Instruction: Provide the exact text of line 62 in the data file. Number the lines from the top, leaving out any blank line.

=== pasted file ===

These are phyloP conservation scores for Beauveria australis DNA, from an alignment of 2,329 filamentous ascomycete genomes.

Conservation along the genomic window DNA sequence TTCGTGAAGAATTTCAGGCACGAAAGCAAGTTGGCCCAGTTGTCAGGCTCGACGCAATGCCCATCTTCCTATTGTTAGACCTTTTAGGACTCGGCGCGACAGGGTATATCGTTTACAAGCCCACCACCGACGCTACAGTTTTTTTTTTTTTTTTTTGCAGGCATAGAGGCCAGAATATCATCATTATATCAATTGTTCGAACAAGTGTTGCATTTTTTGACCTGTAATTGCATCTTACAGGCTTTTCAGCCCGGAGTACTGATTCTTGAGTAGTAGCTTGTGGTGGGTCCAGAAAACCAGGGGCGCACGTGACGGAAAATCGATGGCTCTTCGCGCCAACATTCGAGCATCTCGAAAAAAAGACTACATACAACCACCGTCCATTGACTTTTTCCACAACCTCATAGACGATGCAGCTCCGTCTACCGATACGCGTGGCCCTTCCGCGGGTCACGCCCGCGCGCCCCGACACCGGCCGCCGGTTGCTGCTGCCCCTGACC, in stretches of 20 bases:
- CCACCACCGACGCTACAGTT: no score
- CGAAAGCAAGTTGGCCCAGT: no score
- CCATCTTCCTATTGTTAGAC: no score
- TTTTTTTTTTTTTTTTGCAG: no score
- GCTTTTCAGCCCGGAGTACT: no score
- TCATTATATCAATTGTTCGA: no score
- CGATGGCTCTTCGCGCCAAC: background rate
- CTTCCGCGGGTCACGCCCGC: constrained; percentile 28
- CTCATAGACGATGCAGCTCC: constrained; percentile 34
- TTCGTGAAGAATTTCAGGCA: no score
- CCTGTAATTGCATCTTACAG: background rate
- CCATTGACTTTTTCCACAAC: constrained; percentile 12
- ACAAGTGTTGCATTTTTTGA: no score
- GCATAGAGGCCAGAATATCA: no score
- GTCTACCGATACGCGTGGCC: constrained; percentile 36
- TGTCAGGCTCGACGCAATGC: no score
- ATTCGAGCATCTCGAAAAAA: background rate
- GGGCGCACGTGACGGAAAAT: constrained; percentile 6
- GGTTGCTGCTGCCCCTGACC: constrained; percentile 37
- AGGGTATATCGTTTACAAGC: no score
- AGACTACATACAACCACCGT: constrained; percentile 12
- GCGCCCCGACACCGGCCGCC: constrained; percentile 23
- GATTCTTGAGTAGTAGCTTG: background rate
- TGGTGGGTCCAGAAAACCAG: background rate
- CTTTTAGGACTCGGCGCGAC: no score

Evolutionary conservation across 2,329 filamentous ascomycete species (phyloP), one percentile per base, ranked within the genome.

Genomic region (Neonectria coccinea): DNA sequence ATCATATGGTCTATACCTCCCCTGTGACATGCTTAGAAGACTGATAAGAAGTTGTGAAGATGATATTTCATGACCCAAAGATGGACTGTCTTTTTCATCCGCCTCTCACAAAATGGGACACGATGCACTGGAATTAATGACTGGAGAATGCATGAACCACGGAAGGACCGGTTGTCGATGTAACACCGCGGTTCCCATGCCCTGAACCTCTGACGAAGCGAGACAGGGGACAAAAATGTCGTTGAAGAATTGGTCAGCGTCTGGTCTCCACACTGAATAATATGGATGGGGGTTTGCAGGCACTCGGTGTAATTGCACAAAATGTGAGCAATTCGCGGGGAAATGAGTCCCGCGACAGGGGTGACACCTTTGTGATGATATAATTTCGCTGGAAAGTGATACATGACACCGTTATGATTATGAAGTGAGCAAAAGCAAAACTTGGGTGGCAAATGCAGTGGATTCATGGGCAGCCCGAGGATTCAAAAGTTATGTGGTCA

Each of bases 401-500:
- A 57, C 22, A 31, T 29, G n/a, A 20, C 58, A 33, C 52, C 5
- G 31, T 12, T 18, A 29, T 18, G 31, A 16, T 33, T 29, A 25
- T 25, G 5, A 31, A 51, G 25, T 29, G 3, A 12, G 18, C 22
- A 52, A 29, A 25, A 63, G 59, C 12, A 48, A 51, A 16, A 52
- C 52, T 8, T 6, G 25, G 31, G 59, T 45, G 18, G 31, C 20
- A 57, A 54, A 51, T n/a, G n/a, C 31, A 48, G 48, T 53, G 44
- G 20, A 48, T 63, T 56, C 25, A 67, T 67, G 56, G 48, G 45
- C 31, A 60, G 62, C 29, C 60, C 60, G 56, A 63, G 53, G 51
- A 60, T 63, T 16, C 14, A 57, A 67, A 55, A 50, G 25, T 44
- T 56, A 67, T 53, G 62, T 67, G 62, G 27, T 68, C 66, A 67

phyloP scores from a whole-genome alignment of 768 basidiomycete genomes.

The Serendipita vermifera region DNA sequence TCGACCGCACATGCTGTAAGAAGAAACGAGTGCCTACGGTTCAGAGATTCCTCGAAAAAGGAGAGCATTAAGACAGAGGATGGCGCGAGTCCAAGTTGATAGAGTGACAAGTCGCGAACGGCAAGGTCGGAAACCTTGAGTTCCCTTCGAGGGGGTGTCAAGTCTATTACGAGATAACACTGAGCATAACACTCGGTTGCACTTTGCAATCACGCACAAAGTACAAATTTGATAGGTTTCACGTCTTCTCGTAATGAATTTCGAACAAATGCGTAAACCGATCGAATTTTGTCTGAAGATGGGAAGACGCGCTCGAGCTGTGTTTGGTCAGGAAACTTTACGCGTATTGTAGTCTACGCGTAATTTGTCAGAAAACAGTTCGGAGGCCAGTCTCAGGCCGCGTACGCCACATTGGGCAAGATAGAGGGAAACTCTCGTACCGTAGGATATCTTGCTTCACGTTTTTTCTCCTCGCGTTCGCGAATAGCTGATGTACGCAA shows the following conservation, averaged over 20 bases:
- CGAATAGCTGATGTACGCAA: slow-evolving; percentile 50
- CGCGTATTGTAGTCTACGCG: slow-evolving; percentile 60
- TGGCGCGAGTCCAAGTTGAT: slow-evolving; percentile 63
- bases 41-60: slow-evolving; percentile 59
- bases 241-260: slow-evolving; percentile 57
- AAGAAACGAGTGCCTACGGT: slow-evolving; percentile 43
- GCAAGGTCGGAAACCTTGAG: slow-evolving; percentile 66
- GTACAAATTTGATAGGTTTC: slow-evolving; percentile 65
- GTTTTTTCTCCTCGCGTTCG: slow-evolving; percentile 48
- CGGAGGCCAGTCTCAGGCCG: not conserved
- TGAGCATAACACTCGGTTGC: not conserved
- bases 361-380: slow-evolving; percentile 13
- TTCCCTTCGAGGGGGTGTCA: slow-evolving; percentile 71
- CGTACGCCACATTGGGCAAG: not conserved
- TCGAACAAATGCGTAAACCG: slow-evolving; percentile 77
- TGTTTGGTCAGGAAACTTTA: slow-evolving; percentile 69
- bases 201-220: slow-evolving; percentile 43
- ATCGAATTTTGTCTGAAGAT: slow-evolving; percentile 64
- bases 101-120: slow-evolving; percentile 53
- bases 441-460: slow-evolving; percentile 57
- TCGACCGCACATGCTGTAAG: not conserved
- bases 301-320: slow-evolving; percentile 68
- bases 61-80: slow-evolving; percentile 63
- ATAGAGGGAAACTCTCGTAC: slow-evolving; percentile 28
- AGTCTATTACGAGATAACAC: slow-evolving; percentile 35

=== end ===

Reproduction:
- bases 441-460: slow-evolving; percentile 57